Cover image for Through alien eyes
Through alien eyes
Thomson, Amy.
Personal Author:
Ace trade paperback edition.
Publication Information:
New York : Ace Books, 1999.
Physical Description:
viii, 328 pages ; 23 cm
Format :


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Material Type
Home Location
Central Library X Adult Fiction Central Closed Stacks

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Amy Thomson captivated readers with her national bestselling debut, Virtual Girl. Her acclaimed thriller, The Color of Distance, was praised by Vonda N. McIntyre as "an energetic and entertaining first-contact novel." Now, Thomson has imagined a first-contact of a different sort'as two members of an alien species struggle for survival on a strange planet'called Earth.

Reviews 3

Booklist Review

Overpopulation and ecological devastation have forced the creation of other habitats throughout the galaxy. When Juna Saari, the first human to live among other sentient beings, the Tendu, returns home, she brings with her Moki, her adopted Tendu son, and Utakoten, a respected elder in the highly structured Tendu community. The Tendu, small beings whose natural habitat is lush with plant and animal life, strive to achieve harmony with the physical world and, subsequently, with one another. Juna has joined with Utakoten to begin the process of reaching harmony between humankind and the Tendu. Unfortunately, Juna's world is ruled by xenophobic bureaucrats, greedy businessmen, and violent, right-wing factions. Juna and the peaceful Tendu are innocents entering a fierce power struggle. That is, the state of this future is not very different from that of late-twentieth-century earth. A suspenseful plot and stellar characterization distinguish a tale ultimately concerned with environmental, political, and moral issues. --Karen Simonetti

Publisher's Weekly Review

In Thomson's The Color of Distance (1995), Dr. Juna Saari was accidentally abandoned on the planet Tiangi. Despite life-threatening allergic reactions to that world's life-forms, she managed to survive thanks to the biological wizardry of the Tendu, Tiangi's intelligent native species, who radically altered her body to thrive in their environment. Now, returned to human form, Juna comes back to Earth accompanied by two Tendu. They must learnÄaboard ship, while visiting a series of Earth orbital habitats, and then on EarthÄto adapt to a human environment, but it isn't clear whether humanity will accept them in return. Despite the great biological gifts the Tendu can offer an environmentally distressed Earth, many humans find the aliens frightening. Escorting the Tendu through Earth society, Juna finds her life spun upside down when she discovers that she is accidentally pregnant, an illegal act on an Earth struggling to overcome critical overpopulation. Much of the novel's tension stems from attempts to force Juna either to abort or to give up her babyÄattempts stemming, in part, from the father's refusal to allow his child to be raised with aliens. Thomson is an excellent prose stylist with an obvious love for the kind of wild country that is the Tendu's preferred habitat. Her major characters are well developed, though her secondary characters, particularly the good guys, are not properly differentiated. Overall, this is an amiable, unusually thoughtful novel of first contact that should boost Thomson's growing reputation. (July) (c) Copyright PWxyz, LLC. All rights reserved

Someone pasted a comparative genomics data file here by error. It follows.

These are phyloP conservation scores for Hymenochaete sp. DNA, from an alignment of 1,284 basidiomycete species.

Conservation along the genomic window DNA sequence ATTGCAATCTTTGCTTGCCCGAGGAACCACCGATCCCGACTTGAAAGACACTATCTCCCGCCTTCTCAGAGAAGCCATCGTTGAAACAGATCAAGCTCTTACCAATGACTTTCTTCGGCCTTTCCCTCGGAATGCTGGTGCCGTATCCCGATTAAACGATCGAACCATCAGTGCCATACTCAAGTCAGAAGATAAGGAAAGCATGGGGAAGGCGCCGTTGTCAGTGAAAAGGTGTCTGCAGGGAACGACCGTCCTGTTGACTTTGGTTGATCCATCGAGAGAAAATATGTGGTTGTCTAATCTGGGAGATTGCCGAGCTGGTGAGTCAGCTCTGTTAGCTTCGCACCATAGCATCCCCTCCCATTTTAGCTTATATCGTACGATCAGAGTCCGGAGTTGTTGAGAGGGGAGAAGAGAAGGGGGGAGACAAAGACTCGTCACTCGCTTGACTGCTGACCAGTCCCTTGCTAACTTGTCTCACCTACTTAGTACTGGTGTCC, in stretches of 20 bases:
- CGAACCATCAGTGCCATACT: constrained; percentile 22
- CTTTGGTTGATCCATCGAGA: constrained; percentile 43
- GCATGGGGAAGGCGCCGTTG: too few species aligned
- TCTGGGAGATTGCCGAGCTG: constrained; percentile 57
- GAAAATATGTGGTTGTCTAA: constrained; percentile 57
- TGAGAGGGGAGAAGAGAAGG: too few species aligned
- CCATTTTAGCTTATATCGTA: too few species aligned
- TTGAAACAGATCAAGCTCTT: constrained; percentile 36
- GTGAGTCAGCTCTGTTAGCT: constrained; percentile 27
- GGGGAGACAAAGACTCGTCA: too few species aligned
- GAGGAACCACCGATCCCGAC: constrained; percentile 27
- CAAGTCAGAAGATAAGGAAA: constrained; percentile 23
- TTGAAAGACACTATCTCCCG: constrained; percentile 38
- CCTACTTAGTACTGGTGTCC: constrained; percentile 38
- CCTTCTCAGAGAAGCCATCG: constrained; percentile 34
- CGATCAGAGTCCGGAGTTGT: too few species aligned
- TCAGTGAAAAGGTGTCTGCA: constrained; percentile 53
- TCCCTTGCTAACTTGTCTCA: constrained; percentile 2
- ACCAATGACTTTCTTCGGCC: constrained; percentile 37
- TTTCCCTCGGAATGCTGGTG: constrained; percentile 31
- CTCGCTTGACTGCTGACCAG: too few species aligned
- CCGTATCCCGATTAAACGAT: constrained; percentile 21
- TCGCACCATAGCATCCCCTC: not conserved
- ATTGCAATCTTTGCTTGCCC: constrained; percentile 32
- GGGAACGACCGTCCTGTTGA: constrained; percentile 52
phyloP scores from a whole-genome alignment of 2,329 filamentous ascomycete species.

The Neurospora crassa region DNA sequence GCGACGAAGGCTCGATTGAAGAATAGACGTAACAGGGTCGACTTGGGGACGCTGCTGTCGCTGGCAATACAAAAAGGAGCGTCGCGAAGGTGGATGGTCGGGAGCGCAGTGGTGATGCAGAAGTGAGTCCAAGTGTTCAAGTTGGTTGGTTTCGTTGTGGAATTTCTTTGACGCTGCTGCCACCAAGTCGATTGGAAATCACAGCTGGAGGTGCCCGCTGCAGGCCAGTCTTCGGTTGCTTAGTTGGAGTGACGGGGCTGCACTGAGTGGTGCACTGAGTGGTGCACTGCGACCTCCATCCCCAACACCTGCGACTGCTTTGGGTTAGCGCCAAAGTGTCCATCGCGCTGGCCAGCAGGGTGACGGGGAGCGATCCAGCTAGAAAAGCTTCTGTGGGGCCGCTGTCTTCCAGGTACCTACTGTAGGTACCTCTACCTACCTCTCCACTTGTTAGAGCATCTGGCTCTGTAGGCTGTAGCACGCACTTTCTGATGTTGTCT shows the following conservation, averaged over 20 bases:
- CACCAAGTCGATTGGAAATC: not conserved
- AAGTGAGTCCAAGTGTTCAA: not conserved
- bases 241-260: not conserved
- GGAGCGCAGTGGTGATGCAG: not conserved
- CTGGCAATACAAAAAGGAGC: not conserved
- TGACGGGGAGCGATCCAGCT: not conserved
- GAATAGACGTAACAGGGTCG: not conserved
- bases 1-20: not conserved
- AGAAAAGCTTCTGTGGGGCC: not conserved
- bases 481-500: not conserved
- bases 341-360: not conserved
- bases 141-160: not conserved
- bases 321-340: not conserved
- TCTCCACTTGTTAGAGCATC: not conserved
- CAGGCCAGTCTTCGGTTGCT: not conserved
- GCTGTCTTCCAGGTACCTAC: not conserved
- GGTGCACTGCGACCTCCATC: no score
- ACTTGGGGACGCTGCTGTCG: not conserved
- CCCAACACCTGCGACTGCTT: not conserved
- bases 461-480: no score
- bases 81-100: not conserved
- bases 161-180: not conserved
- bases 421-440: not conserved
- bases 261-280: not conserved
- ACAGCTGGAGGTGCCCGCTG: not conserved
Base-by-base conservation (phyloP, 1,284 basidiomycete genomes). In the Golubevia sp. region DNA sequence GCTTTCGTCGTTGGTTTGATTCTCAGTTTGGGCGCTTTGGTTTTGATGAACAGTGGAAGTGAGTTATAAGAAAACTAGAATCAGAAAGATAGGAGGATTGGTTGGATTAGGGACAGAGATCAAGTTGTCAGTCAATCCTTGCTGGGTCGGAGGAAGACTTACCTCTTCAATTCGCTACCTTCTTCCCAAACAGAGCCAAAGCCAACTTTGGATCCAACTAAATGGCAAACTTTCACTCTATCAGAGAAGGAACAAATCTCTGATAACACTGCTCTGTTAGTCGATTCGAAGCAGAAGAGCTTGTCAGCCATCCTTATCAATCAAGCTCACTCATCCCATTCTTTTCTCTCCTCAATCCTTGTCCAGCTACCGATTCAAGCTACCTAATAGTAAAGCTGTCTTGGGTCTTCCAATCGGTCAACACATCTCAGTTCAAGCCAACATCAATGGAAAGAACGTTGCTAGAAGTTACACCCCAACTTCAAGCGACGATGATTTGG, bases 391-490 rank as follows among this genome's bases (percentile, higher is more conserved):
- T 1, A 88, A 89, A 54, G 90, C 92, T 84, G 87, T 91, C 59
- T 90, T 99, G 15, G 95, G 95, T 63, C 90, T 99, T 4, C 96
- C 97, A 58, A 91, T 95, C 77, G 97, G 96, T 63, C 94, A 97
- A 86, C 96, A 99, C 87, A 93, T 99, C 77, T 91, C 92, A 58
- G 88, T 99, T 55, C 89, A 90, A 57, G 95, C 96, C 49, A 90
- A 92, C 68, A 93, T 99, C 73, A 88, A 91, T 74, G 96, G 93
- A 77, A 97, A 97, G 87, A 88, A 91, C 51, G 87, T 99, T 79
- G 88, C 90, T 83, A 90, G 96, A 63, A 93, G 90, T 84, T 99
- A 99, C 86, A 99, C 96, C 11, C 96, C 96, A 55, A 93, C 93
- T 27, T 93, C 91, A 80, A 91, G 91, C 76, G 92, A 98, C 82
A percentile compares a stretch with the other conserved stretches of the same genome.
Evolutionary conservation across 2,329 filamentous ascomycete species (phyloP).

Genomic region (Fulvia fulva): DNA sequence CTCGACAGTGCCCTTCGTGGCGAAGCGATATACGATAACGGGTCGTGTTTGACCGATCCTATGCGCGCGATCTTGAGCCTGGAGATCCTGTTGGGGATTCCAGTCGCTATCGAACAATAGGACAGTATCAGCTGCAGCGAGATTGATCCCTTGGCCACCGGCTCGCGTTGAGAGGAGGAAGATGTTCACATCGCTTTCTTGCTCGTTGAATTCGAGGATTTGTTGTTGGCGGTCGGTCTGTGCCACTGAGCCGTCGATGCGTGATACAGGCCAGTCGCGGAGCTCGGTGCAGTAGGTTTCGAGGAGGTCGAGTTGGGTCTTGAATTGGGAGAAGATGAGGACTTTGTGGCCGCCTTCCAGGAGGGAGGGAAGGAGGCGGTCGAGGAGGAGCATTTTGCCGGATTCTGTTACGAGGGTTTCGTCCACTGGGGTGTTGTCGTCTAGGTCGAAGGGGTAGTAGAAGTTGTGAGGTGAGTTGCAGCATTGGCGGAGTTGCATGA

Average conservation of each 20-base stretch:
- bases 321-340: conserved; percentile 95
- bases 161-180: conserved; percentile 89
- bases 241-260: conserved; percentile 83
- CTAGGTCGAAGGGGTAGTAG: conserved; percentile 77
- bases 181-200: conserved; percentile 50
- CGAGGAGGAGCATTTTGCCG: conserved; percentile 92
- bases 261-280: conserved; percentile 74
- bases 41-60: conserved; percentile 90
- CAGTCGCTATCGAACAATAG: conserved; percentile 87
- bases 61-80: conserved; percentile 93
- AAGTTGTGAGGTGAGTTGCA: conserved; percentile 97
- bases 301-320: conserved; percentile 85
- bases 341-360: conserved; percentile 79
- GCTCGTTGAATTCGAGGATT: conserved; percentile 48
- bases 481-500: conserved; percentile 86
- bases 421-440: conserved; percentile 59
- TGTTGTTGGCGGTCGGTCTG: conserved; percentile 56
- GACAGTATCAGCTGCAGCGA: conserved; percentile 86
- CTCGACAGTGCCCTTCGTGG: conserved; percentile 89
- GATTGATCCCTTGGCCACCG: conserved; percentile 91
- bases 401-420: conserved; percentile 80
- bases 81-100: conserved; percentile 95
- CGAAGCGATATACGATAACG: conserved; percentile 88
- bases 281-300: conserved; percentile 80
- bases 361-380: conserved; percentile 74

Library Journal Review

After her stint on the planet Tiangi, researcher Juna Saari returns to Earth, bringing along with her a pair of alien Tengu, linked to her by a lifelong bond. As the aliens Moki and Ukatonen strive to understand and adapt to their new surroundings, they evoke not only friendship but also the enmity and mistrust of some powerful individuals. The author of The Color of Distance presents a thoughtful view of human nature filtered through the perceptions of a pair of engaging and well-meaning, though sometimes unpredictable, aliens. A good choice for most sf collections. (c) Copyright 2010. Library Journals LLC, a wholly owned subsidiary of Media Source, Inc. No redistribution permitted.

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